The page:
Inauguration Religious Diversity — Sort Of

Sunday, January 18th, 2009

James Besser in Washington

In a nod to religious diversity, three prominent rabbis representing the biggest streams of Judaism wil take part in a Wednesday prayer service in Washington, along with an Islamic official and other clerics.

But as Beliefnet’s Steve Waldman points out, prayers during the actual inauguration ceremonies  – a relatively recent innovation, dating back only to 1937 – are becoming more overtly Protestant even as the nation grows more religiously pluralistic.

Public attention has been focused on megachurch preacher Rick Warren, who will give the invocation at Tuesday’s swearing in of President-elect Barack Obama.

But a National Prayer Service at the Washington National Cathedral on Wednesday will include a psalm reading by Rabbi David Saperstein, director of the Religious Action Center of Reform Judaism.

“I am profoundly honored to be part of the inaugural activities at such an historic moment in our nation and to take part in this National Prayer Service whose participants represent the distinctly rich pluralistic tapestry of America’s religious traditions,” Saperstein said in a statement.

Responsive prayers will be led by Rabbi Jerome Epstein, director of the United synagogue of Conservative Judaism and Rabbi Haskel Lookstein, of New York’s Congregation Kehilath Jeshurun, an Orthodox shul.

Also leading a prayer: Dr. Ingrid Mattson, President, Islamic Society of North America, a group some have accused of supporting Hamas.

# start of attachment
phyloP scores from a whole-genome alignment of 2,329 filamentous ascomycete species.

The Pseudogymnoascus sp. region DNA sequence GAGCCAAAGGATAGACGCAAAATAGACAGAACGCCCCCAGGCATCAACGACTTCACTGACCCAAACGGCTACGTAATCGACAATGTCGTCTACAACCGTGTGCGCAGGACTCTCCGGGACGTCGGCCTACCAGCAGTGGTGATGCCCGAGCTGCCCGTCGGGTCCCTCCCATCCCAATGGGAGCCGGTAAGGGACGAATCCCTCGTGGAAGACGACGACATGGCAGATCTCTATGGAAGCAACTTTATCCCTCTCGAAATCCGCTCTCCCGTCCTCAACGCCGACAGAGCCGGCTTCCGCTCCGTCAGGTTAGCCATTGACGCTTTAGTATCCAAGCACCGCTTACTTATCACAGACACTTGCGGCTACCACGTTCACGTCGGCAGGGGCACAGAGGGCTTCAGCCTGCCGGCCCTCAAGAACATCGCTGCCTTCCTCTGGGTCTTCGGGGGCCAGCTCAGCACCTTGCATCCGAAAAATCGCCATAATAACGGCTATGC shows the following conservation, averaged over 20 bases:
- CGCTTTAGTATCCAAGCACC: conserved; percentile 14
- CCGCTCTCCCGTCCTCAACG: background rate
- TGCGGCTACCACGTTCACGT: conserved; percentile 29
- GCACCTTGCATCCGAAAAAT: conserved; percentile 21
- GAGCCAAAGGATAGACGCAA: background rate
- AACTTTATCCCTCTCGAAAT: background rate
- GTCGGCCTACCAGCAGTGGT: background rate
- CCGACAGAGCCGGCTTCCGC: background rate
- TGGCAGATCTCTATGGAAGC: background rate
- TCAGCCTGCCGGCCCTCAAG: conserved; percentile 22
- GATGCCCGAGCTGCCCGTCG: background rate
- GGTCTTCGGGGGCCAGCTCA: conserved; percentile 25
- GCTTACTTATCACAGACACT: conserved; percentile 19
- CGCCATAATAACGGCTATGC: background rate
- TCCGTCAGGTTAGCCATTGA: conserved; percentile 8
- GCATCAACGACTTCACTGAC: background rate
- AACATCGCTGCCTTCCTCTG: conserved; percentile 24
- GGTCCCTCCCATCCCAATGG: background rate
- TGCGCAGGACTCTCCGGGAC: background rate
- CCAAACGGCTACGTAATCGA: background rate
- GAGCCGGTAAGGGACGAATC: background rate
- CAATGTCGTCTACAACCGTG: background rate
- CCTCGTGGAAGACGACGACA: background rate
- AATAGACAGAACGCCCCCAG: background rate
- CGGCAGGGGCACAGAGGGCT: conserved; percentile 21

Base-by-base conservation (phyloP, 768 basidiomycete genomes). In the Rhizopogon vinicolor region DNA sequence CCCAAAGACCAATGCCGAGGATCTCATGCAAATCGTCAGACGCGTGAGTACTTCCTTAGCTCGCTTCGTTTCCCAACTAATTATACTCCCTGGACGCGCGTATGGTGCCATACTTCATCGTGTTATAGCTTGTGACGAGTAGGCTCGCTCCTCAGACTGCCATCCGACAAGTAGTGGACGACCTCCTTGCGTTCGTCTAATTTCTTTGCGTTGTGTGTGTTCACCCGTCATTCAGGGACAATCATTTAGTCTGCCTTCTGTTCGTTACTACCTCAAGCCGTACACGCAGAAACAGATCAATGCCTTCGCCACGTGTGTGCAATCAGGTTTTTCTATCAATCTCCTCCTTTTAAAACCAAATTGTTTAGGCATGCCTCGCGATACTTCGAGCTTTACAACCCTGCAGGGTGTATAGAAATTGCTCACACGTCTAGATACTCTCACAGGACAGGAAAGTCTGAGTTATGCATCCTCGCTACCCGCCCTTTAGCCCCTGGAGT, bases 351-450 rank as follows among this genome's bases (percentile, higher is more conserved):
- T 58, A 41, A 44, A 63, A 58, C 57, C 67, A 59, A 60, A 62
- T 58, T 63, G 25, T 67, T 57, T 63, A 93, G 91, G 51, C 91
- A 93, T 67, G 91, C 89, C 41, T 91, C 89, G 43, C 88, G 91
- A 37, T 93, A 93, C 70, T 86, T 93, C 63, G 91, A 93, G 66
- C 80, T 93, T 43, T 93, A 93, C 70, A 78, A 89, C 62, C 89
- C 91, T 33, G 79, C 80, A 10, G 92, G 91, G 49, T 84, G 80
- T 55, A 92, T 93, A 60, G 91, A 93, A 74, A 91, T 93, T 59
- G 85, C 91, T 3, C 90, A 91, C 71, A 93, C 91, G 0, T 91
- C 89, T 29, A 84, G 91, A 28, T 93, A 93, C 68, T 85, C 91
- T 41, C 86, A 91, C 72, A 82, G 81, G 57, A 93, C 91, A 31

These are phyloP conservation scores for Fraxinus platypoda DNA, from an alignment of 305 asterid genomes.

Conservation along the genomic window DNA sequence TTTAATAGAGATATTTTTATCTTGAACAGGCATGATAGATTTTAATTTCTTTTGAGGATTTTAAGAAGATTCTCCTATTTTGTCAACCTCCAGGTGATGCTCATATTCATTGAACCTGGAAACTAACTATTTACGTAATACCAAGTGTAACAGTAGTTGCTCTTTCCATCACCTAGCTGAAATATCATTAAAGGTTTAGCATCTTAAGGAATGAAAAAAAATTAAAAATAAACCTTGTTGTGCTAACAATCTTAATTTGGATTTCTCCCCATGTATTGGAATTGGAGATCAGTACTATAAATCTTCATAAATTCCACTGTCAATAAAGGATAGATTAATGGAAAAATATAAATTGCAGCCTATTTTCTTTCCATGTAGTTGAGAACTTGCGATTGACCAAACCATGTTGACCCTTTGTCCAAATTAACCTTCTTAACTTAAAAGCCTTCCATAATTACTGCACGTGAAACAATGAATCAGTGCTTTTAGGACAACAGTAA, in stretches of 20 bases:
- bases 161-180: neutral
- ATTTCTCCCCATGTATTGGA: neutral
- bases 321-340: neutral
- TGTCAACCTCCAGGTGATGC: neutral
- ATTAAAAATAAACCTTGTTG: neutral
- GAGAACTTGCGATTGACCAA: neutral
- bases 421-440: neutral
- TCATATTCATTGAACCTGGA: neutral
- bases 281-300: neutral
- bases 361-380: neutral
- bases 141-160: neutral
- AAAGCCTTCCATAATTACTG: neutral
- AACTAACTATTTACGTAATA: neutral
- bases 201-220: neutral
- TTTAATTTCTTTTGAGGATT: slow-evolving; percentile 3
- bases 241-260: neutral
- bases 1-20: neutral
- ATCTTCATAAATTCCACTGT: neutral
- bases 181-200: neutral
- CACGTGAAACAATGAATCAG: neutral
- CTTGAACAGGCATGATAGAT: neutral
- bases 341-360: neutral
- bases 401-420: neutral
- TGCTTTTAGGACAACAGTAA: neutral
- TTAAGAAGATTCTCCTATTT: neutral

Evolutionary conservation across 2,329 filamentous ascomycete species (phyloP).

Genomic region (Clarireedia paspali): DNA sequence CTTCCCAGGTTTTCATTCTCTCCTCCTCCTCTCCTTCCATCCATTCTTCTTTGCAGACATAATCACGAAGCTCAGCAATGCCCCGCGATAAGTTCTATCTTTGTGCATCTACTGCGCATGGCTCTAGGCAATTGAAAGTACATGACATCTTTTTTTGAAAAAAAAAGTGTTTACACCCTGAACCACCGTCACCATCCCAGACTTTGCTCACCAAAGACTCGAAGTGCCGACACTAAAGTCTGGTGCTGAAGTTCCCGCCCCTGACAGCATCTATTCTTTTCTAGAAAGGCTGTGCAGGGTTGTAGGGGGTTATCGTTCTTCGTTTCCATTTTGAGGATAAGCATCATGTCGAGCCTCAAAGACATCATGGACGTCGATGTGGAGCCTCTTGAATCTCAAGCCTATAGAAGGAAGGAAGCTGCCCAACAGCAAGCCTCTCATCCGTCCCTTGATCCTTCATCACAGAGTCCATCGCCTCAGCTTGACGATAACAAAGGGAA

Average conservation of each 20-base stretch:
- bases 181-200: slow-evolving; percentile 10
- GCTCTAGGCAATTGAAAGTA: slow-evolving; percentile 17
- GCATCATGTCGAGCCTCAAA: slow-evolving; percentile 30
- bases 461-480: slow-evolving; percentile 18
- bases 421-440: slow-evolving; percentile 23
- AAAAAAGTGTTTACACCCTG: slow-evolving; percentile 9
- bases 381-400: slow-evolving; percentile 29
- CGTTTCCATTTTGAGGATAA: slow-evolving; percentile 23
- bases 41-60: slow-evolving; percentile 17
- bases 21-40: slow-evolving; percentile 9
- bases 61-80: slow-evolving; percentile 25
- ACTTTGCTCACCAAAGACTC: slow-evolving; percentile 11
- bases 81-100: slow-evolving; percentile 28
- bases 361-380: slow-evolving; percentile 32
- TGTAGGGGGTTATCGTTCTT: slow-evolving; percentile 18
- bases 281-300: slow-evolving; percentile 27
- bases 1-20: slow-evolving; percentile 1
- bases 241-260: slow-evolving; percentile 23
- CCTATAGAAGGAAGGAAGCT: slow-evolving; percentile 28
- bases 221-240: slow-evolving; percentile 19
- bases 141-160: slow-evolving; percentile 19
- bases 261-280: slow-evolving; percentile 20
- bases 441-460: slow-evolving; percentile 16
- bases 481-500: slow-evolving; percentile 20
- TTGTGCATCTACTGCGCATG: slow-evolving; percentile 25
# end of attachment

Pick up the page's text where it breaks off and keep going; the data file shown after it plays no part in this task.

Meanwhile, Beliefnet’s Steve Waldman traces the history of prayers at inauguration ceremonies.

Harry Truman, he said, included a Protestant minister, a Catholic priest and a rabbi during his inauguration ceremony.

But in 2001, he said, George W. Bush’s ceremony featured “two clergymen, both Protestants, and they both preached with enthusiastically Christian language….In fact, if one looks at the roster of clergy and the prayers they gave over the past 70 years, it appears that American inaugurations have actually become less inclusive and pluralistic over time.”

Obama’s swearing in will feature two official prayers – both Protestant. The invocation will be delivered by the controversial Warren, the benediction by the Rev.  Joseph Lowery, a co-founder of the Southern Christian Leadership Conference and a colleague of the late Martin Luther King.

“Including the two prayers at Barack Obama’s inaugural, 12 prayers will have been delivered at inaugurations since 1989. All of them will have been delivered by Protestants,” Waldman writes. “By contrast, in the previous 48 years, fewer than half of the prayers were offered by Protestants. Every president prior to George H.W. Bush had a Catholic and more than half also had a Jewish or Greek Orthodox clergyman.”

Read his blog here

About the Author
Douglas M. Bloomfield is a syndicated columnist, Washington lobbyist and consultant. He spent nine years as the legislative director and chief lobbyist for AIPAC.